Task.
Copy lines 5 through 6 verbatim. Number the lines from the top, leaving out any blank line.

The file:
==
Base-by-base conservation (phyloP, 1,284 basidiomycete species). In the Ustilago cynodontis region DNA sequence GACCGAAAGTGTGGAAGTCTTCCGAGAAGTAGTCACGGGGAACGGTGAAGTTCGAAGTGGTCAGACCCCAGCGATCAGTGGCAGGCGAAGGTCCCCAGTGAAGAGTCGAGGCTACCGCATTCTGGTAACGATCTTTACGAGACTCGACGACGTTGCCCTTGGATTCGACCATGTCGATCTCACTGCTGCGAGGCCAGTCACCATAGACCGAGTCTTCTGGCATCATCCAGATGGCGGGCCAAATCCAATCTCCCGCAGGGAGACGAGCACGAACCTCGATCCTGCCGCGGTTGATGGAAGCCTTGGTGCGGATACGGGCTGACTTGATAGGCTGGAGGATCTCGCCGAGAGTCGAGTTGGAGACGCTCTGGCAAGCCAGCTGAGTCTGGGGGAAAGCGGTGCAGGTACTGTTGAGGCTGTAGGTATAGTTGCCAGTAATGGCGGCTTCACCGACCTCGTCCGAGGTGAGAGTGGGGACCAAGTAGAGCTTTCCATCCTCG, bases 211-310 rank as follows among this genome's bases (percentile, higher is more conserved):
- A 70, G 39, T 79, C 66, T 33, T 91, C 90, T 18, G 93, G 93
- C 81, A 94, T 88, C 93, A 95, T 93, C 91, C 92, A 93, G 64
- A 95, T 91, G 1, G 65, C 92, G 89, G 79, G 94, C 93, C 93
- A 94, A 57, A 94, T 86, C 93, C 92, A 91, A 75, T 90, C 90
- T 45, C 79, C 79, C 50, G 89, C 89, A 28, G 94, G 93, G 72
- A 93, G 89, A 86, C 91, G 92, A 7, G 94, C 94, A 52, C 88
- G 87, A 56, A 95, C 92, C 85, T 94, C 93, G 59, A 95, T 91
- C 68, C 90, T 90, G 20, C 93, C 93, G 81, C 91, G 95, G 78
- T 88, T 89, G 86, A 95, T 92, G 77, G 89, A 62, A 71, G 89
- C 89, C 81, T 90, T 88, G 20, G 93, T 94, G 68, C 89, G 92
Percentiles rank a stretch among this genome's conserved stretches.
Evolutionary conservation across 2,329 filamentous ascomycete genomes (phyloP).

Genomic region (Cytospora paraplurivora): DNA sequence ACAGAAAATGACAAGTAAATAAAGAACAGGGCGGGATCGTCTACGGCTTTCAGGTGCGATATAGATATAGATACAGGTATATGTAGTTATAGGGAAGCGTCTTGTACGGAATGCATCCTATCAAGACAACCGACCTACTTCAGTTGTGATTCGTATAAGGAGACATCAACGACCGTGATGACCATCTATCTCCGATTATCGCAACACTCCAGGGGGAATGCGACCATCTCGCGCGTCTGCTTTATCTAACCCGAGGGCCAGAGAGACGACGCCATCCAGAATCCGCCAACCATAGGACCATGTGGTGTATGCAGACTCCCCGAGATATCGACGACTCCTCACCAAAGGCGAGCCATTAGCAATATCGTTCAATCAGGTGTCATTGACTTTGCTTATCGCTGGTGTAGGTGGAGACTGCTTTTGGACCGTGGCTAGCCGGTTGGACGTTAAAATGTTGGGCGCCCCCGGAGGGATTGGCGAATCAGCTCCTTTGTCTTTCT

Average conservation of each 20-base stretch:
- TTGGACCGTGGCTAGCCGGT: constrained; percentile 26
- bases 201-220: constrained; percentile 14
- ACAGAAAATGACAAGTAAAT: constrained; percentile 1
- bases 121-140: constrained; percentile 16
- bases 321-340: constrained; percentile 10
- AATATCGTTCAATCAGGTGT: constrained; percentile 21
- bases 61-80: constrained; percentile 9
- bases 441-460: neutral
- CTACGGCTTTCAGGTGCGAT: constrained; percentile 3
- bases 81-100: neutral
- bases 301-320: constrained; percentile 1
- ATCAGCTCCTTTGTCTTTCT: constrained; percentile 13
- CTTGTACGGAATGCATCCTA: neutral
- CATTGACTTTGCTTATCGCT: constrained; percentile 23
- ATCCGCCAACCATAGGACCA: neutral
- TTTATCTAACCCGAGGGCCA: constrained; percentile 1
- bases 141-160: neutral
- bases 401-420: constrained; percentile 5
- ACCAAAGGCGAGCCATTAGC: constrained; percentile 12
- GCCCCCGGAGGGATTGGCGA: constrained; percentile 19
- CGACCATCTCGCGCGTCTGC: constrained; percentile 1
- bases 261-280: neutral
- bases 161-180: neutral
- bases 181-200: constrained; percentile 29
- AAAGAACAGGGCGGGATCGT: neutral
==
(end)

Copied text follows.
- A 94, A 57, A 94, T 86, C 93, C 92, A 91, A 75, T 90, C 90
- T 45, C 79, C 79, C 50, G 89, C 89, A 28, G 94, G 93, G 72